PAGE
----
Methods and Materials


Participants were right-handed adults ranging in age from 21 to 61. Sixteen participants fully remitted from unipolar depression (mean age = 44, s.d. = 16; 11 female) and 16 healthy controls (mean age = 39, s.d. = 13; 11 female) participated in the study (Table 1 contains further participant information). All remitted patients had a history of 3 or more past episodes of depression at the time of recruitment (mean # past episodes = 4.6, s.d. = 2.4). All remitted patients were taking prescribed antidepressant medication, without cognitive or behavioral therapy. Full details of patient criteria for study inclusion and assessment of relapse are included in the Supplement. Patients were recruited to the study from the Centre for Addiction and Mental Health in Toronto, Canada, while the control group was recruited from a community sample in the same region.

Table 1
Participant Demographic and Clinical Characteristics


We employed two behavioral measures to index adaptive and maladaptive cognitive modes in the face of emotional challenge: the Acceptance and Action Questionnaire (AAQ; 11) and the Response Style Questionnaire Rumination subscale (RSQ-R; 12), which measure tendencies to accept or worry about experiences, respectively. We also employed a behavioral measure of depressive severity (HRSD; 13) to provide a more sensitive index of long term depressive affect than the bivariate outcome of relapse status. Further descriptions of these measures are available in the Supplement.


Patients were recruited for neuroimaging from a previously published study on depression relapse (14); a summary of the recruitment methods appears in the Supplement. Prior to scanning, all participants met with a licensed psychologist who determined MDD remission status based on SCID interview and HRSD score. At this time acceptance (AAQ) and rumination (RSQ-R) measures were also obtained. Following scanning, patients were contacted monthly by staff psychologists for clinical interviews to determine relapse status, as well as to administer the HRSD as a continuous measure of symptom severity (Figure S1 in the Supplement demonstrates the relationship between maximum HRSD scores and relapse status). Relapse occurred at any point during the 18 month monitoring period and once documented, these patients were re-treated with antidepressant medication within a 48 hour interval.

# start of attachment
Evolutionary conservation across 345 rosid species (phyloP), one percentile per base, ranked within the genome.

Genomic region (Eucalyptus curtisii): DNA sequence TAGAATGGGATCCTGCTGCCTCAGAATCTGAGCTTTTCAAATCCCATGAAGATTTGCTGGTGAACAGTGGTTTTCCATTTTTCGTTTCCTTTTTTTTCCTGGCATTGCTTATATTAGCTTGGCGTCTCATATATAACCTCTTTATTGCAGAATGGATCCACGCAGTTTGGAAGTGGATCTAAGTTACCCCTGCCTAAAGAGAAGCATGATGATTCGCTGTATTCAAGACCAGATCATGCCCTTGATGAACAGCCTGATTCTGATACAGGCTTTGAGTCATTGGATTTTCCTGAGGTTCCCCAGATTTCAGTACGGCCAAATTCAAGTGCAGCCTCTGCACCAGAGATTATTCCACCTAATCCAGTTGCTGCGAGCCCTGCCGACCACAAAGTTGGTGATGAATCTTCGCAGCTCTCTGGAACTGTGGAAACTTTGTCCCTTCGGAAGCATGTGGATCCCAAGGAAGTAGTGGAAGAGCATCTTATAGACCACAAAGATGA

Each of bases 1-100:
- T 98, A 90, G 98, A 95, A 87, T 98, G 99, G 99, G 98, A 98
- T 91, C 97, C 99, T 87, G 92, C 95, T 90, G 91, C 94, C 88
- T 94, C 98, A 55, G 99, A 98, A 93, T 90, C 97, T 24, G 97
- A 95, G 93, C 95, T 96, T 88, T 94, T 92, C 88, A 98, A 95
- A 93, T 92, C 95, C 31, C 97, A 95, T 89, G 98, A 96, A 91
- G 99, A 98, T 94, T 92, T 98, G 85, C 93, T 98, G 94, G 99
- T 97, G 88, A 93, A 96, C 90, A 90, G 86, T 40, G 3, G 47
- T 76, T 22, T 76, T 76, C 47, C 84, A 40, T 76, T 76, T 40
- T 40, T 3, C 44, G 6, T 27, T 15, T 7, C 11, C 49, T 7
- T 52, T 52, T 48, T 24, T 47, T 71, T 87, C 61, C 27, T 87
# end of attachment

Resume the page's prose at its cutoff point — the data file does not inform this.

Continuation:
Sadness Provocation

Participants viewed four sets of film clips, with audio. Each set of clips came from a different source; neutral clips from television programs on gardening and woodworking, and sad clips from the films ‘The Champ’, and ‘Terms of Endearment’. Sets of clips were 3 minutes long and were edited into four 45 second clips. Clips were shown in their original order from each film with an interspersed 30 s reflection period between clips. At the end of each reflection period participants had 6 s to rate their level of sadness on a 5 point Likert scale. The experiment was conducted in two runs, with one set of neutral and sad films (composed of 4 clips each) presented in each run. Further details on the experimental design are available in the Supplement.

Imaging Data


Imaging data were collected with a Siemens Trio 3.0-Tesla scanner. The block design experiment was designed and implemented using the Visual Basic programming language (version Visual Studio 2005; Redmond, WA, USA; Microsoft). Prior to scanning, participants were provided with instruction and practice on the fMRI task. Additional information on imaging setup and data acquisition is available in the Supplement.

Structural imaging

For each participant, a 3D magnetization prepared rapid gradient echo pulse (MP-RAGE) sequence was employed to obtain a high-resolution T1-weighted structural volume.

Functional imaging

For each subject, a T2*-weighted gradient-echo echo-planar image (EPI) pulse sequence was prescribed and higher order shimmed for the functional trials.


Functional activation was determined from the blood oxygenation level-dependent (BOLD) signal using the software Statistical Parametric Mapping (SPM8, University College London, UK; Following image reconstruction (SPM8 DICOM import utility), the time series data for each participant were motion-corrected and co-registered with their T1-weighted structural image. The T1 image was bias-corrected and segmented using template (ICBM) tissue probability maps for gray/white matter and cerebrospinal fluid. Warping parameters were obtained from the tissue segmentation procedure and subsequently applied to the time-series data (resampling to 3 mm3 voxels). The time-series data were spatially smoothed to a 6 mm3 full-width half maximum Gaussian kernel. Lastly, a voxel level de-trending procedure was applied to remove time-series components correlated with global fluctuations in the BOLD signal (15).